Public library Books Toute l'UE1 en fiches PACES - 2ed Chimie g african literature

epub pdf Aya de Yopougon, Tome 1Author Marguerite Abouet – Pandora-jewelry.co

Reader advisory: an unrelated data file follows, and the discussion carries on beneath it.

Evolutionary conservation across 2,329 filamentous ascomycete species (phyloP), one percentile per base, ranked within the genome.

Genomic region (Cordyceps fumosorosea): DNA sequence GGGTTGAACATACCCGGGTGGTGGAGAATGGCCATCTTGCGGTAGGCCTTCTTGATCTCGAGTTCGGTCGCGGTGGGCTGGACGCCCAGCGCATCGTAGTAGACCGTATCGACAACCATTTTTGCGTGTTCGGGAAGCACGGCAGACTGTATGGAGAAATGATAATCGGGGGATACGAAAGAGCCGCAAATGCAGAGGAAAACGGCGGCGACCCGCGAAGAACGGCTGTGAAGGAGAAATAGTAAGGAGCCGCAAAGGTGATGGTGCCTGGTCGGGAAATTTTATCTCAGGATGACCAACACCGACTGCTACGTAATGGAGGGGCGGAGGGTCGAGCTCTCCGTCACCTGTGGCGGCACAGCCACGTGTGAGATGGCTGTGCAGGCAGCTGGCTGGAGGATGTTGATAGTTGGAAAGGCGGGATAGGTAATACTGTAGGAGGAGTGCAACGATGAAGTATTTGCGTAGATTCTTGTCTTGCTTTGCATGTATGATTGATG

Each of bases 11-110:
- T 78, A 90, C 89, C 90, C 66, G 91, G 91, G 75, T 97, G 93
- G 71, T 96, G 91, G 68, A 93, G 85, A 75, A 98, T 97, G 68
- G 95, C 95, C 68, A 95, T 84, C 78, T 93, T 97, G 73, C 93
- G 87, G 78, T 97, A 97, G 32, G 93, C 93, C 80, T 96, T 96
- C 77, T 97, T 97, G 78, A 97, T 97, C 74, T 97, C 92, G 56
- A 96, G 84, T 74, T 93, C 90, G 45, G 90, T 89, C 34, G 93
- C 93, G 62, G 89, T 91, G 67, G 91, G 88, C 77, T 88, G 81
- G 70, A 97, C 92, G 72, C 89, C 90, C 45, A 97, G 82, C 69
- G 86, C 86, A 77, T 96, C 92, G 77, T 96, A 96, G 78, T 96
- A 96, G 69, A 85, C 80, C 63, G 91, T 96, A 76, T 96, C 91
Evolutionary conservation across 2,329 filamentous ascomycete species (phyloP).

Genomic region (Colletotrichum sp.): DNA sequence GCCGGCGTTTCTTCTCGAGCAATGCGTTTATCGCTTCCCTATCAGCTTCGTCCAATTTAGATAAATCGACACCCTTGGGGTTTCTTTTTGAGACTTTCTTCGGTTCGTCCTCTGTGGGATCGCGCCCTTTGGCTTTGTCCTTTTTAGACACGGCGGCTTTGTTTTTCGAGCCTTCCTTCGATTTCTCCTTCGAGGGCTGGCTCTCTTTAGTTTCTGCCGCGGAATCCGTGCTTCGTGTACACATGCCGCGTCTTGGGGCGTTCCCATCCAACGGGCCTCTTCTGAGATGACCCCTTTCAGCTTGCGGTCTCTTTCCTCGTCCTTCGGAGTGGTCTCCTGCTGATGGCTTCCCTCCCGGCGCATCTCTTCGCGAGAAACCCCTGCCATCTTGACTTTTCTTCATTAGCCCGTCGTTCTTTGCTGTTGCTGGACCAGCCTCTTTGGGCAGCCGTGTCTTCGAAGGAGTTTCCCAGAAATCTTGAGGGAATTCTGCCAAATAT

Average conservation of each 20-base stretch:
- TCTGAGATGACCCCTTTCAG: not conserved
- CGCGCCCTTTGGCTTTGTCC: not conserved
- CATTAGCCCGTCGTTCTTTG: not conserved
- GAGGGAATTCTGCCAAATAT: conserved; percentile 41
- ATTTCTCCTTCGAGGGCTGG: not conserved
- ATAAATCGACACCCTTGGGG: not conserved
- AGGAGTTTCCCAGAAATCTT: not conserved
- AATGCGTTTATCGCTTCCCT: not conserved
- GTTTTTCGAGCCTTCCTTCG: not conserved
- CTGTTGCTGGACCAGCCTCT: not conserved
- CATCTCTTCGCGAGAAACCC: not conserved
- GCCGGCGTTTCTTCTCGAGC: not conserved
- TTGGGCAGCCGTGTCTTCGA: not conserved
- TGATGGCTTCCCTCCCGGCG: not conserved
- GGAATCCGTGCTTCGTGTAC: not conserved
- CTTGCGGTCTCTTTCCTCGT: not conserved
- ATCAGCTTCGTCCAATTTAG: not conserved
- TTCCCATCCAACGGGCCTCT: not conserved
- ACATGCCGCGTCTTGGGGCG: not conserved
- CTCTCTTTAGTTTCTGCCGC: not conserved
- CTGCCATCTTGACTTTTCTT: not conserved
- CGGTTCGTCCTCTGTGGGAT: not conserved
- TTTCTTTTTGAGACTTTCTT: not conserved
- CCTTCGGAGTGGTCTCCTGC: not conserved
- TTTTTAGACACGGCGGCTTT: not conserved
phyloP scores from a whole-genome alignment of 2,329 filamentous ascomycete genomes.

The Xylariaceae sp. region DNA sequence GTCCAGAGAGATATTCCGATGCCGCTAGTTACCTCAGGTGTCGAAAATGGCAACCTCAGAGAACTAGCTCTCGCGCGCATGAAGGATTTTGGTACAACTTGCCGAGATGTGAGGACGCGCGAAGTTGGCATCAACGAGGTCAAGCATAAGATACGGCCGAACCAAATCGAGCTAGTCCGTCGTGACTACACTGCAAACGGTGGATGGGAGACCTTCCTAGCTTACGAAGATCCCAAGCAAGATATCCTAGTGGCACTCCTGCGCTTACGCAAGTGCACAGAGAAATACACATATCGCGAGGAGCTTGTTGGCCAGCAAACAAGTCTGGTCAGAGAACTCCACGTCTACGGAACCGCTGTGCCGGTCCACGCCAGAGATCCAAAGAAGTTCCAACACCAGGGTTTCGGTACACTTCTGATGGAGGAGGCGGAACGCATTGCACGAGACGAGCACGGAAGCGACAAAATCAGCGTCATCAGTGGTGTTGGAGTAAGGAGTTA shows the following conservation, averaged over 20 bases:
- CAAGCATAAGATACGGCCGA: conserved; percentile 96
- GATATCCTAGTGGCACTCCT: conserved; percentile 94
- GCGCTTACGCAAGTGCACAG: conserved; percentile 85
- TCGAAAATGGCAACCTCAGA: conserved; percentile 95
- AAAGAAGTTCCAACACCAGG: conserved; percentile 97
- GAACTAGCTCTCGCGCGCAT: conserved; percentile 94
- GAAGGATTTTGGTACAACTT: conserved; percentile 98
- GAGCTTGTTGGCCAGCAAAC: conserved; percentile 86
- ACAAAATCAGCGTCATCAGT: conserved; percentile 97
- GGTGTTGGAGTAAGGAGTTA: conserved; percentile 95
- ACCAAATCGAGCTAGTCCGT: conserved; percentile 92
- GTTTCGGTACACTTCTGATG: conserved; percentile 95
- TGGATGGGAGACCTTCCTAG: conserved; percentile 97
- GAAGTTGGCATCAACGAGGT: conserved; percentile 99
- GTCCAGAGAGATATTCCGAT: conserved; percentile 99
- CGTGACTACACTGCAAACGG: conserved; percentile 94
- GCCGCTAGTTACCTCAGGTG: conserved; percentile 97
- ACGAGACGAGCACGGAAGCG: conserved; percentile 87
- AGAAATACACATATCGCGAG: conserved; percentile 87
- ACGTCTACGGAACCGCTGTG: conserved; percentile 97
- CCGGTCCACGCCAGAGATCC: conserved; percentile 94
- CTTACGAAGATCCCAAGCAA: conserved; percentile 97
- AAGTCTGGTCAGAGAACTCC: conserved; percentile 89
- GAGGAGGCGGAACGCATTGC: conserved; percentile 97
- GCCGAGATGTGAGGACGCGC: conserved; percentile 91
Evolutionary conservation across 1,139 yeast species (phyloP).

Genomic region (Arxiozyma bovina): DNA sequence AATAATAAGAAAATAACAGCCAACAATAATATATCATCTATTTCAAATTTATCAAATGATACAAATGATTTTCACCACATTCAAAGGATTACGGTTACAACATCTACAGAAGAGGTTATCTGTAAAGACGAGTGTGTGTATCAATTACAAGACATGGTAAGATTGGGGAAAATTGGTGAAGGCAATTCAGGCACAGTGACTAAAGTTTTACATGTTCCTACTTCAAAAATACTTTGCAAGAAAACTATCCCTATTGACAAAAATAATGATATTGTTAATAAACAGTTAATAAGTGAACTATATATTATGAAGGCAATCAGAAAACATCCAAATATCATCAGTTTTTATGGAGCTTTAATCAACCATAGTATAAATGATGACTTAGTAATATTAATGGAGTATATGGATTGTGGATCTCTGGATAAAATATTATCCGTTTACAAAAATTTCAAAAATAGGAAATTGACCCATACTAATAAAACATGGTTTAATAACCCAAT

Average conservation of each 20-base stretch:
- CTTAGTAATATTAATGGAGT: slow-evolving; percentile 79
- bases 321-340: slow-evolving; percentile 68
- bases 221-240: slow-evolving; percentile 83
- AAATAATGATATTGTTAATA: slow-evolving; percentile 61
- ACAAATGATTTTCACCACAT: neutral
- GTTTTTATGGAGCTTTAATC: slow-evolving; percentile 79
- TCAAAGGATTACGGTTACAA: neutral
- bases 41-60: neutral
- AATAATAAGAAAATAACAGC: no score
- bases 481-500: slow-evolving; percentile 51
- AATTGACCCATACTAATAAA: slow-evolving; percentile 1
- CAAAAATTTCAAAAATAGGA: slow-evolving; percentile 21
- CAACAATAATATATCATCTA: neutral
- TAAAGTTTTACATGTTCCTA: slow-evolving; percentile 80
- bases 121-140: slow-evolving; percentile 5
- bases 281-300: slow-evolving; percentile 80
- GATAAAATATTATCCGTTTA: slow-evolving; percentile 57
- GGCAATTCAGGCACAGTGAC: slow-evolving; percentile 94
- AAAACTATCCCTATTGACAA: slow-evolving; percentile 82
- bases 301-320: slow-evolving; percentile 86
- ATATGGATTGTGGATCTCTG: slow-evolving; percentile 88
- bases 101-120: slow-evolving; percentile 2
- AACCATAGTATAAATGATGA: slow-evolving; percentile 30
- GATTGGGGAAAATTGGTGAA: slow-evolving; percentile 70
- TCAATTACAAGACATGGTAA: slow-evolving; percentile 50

Abbiamo ancora questa stupida e datata idea dell Africa come continente povero ed arretrato, spesso veicolata dalle pubblicit di onlus volenterose che sperano di arrivare al nostro portafogli grazie alle lacrime di qualche bambino.Grazie al cielo abbiamo questa nuova letteratura che ci presenta invece un continente vivace, giovane, volenteroso, dove cambia certo l ambientazione ma non le vicende di questi adolescenti I ragazzi sono ragazzi ovunque vogliono divertirsi, fare l a, sfuggire al controllo dei genitori che si contraddicono e alle restrizioni di tradizioni un po datate Aya diversa, la ragazza matura Vuole diventare medico, nonostante il padre ritenga che l educazione superiore sia destinata solo ai maschi All opposto sta l amica Adjoua, che ama i ragazzi e l a e rimane incinta, fortunatamente di un buon partito Belle anche le ultime pagine con un piccolo ricettario e alcuni dettagli della vita delle ragazze ivoriane. The standard narrative of any story set in Africa includes an empathy numbing array of horrors Child Soldiers wielding machetes and AK 47 s, famine, rape, AIDS, corruption, slavery The desire to call attention to this awfulness is understandable, important even Yet by having tragedy so omnipresent, it dehumanizes those dealing with that as a part of their life Marguerite Abouet s series Aya consciously bucks this trend The charming stories of family and community are startling in their lack of the tragic conventions inherent in most African stories Set in the Ivory Coast in the late 70 s, Aya and its sequels Aya of Yop City and Aya the Secrets Come Out play like an African sitcom Cute little vignettes of a middle class family Girls sneaking out at night to meet boys, Dads getting drunk and dancing at weddings, the goofy neighbor kid harboring a not so secret crush Scandals and secrets are revealed for comedic effect, lessons are learned, or not The title character is a beautiful and honorable teenager who works hard at school in hopes of becoming a doctor While her friends flutter about crying and delighting over the latest news about their newest boyfriends, Aya is the stalwart friend the whole community admires The kind of character you d name your daughter after I did.Clement Oubrerie s illustrations are vibrant and warm, evocative You can hear the chickens squawk, feel the dust on your skin, and hear the music at the nightclubs His talent is perfect for the book, complementing Abouet as if the two had lived in the Ivory Coast their entire lives.In the back of each book is the Ivorian bonus section where characters from the story give recipes, explain fashions, and teach you the Ivorian sayings and exclamations liberally used in the dialogue It s a nice touch that helps the reader feel like a part of this special little community.Which, ultimately, is what these books are about By bringing us into her childhood home, Abouet is sharing with us the love, humor, and fun present in African life And by sharing these treasures with us we get to feel something that s increasingly difficult to obtain in America, a true sense of community.Read if you are interested in Africa beyond the headlines you ve lived in the developing world, or would like to.Buy for World wise girlfriends who think comics are for teenage boys teenage girls who have the potential to be really cool. That S What I Wanted To Show In Aya An Africa Without The War And Famine, An Africa That Endures Despite Everything Because, As We Say Back Home, Life Goes On Marguerite AbouetIvory Coast, Family And Friends Gather At Aya S House Every Evening To Watch The Country S First Television Ad Campaign Promoting The Fortifying Effects Of Solibra, The Strong Man S Beer It S A Golden Time, And The Nation, Too An Oasis Of Affluence And Stability In West Africa Seems Fueled By Something WondrousWho S To Know That The Ivorian Miracle Is Nearing Its End In The Sun Warmed Streets Of Working Class Yopougon, Aka Yop City, Holidays Are Around The Corner, The Open Air Bars And Discos Are Starting To Fill Up, And Trouble Of A Different Kind Is About To Raise Eyebrows At Night, An Empty Table In The Market Square Under The Stars Is All The Privacy Young Lovers Can Hope For, And What Happens There Is Soon Everybody S Business Aya Tells The Story Of Its Nineteen Year Old Heroine, The Studious And Clear Sighted Aya, Her Easygoing Friends Adjoua And Bintou, And Their Meddling Relatives And Neighbors It S A Breezy And Wryly Funny Account Of The Desire For Joy And Freedom, And Of The Simple Pleasures And Private Troubles Of Everyday Life In Yop City An Unpretentious And Gently Humorous Story Of An Africa We Rarely See Spirited, Hopeful, And Resilient Aya Won The Award For Best First Album At The Angoul Me International Comics Festival Cl Ment Oubrerie S Warm Colors And Energetic, Playful Lines Connect Expressively With Marguerite Abouet S Vibrant Writing I am always trying to read graphic novels, because my students are obsessed with them Ivory Coast, 1978 Family and friends gather at Aya s house every evening to watch the country s first television ad campaign promoting the fortifying effects of Solibra, the strong man s beer It s a golden time, and the nation, too an oasis of affluence and stability in West Africa seems fueled by something wondrous Who s to know that the Ivorian miracle is nearing its end In the sun warmed streets of working class Yopougon, aka Yop City, holidays are around the corner, the open air bars and discos are starting to fill up, and trouble of a different kind is about to raise eyebrows At night, an empty table in the market square under the stars is all the privacy young lovers can hope for, and what happens there is soon everybody s business. A book about middle class living in Africa, written by Marguerite Abouet from the Ivory Coast The history lesson about the Ivory Coast and its economic development was much interesting than the insipid plot Aya is an independent young woman with dreams of a career, who does not want to become someone s wife or even worse, an unwed mother Sadly, with the exceptions of studying hard and telling her father, she does not really do much to achieve her goals instead, she watches her girlfriends and others living the wildlife, with one getting pregnant, not being sure of the father Unfortunately, it s really a comic book i.e., slight, brainless , not a graphic novel. Aya de Yopougon let s me kill two birds with one stone my goal of reading African writers and my goal of reading in French Oh, and getting back into graphic novels, of course, so technically three birds with one book Muahaha Aya is a series of six bande dessin e albums written by Marguerite Abouet and drawn by Cl ment Oubrerie Although not entirely autobiographical, the story is based on the author s life in C te d Ivoire.In the sun warmed streets of working class Yopougon, aka Yop City, holidays are around the corner, the open air bars and discos are starting to fill up, and trouble of a different kind is about to raise eyebrows At night, an empty table in the market square under the stars is all the privacy young lovers can hope for, and what happens there is soon everybody s business.Aya tells the story of its nineteen year old heroine, the studious and clear sighted Aya, her easygoing friends Adjoua and Bintou, and their meddling relatives and neighbors It s a breezy and wryly funny account of the desire for joy and freedom, and of the simple pleasures and private troubles of everyday life in Yop City An unpretentious and gently humorous story of an Africa we rarely see.The first volume of Aya read like a fun soap opera Abouet s voice isn t serious at all She doesn t cave into the perception that Westerners often have of Africa, one of starved children, poverty all around and miserable people Instead, Abouet tells it how it is or specifically how it was, for her growing up in a town similar to Yop City She shows us how silly, whimsical, full of life, love and laughter its people are Her husbands illustrations help bringing the story to life His play of warm and nurturing colors brings energy to the story and makes the reader buzz with excitement and anticipation Aya is such an endearing character, partly because she is somewhat sidelined in a story that bears her own name The first volume is pretty preoccupied with her two best friends Adjoua and Bintou, two girls on the verge of womanhood who relish in going out and hooking up with guys Aya, the always dutiful, stays at home to do her homework a whole mood tbh I m curious to see if and how Aya will break out of her shell, if she will be allowed to study medicine like she wants I would highly recommend checking out this series if you re looking for a super light hearted read that, albeit it s full of tropes, is full of charm and silliness the good kind If you re looking for something serious and in depth in regards to the social and political situation in the Ivory Coast , this comic book is not for you. Update Here s the full review I liked Aya It was Africa without the stereotypes of famine and poverty It s full of life and in Yopougon there is never a dull moment I m anxious to read part 2 to follow the stories of Aya, her friends and family I read this graphic novel in French but it is apparently available in English too I now own two versions of part 1 The movie book which I showed in my You Tube video and the smaller hardcover version which should look nice on a shelf when I have acquired all the volumes The artwork is well done and is alive with colour, with a lot of personality You ll laugh a little and if not it will definitely make you smile I was disappointed that I missed the movie here in France It came out on the 17th July and somehow I didn t here a thing about it Weird I guess I ll have to rent it Check it out because it is a change from most graphic novels that I m used to seeing and reading. There s no point in my shouting out about folks taking comics seriously sure there s Persepolis, Maus, etc but look A comedy of manners From AFRICA Who needs Jane Austen To hell with Britain There s a comment by the author where she wants to show Africa without the war and suffering To be honest, I can t help but think and worry about the characters fates in the troubles that would be coming down the pipe in Ivory Coast in a few years.This book is for the doubters If you want ammunition to prove the value of comics as literature, add Aya and its sequel to your belt. Aya is a book about a teen aged African girl living in the Ivory Coast during the seventies a relative boom time It s billed as being a graphic novel that shows that teens in Africa aren t so dissimilar to those in the U.S or teens in general, for that matter and attempts to break the stereotype of Africa as an impoverished nation where all the kids are starving and or in the midst of constant warfare.It focuses on Aya and her two friends, Adjoua and Bintou, as they live their lives in Yop City , a working class neighborhood of at the time prosperous Abidjan Aya has aspirations of going to school to become a doctor, while her two friends are interested in dancing and boys They secretly hook up with lovers on reserved tables in the market square at night aka the Thousand Star Hotel and dream about marrying someone who can set them up with a nice house or even a business I believe a beauty parlor was high on the list But all their hijinks yes, I just used the word hijinks don t turn out as planned.It s almost as much fun seeing them get into trouble as seeing how they then try to get out of it In fact, it s strangely fun while considering that some of the topics covered definitely border on the melancholy mainly needing a man to fulfill your dreams But this is where Aya comes into play, providing a stark contrast to her partying friends She doesn t judge them, but her character shows a modern viewpoint which contrasts against traditional gender roles.The glossary at the back isn t to be missed, explaining much of the slang used in the book Tassaba Ta Sa Ba slang, behind Move your tassaba as well as how to roll your tassaba in a way that makes men fall at your feet.The illustrations really bring life to the narrative The beautiful colors and expressive lines were so seamlessly interwoven with the text that I was surprised to realize that the writer and illustrator weren t one and the same.An interesting glimpse into one writer s perception of teen life in West Africa in the late 70s.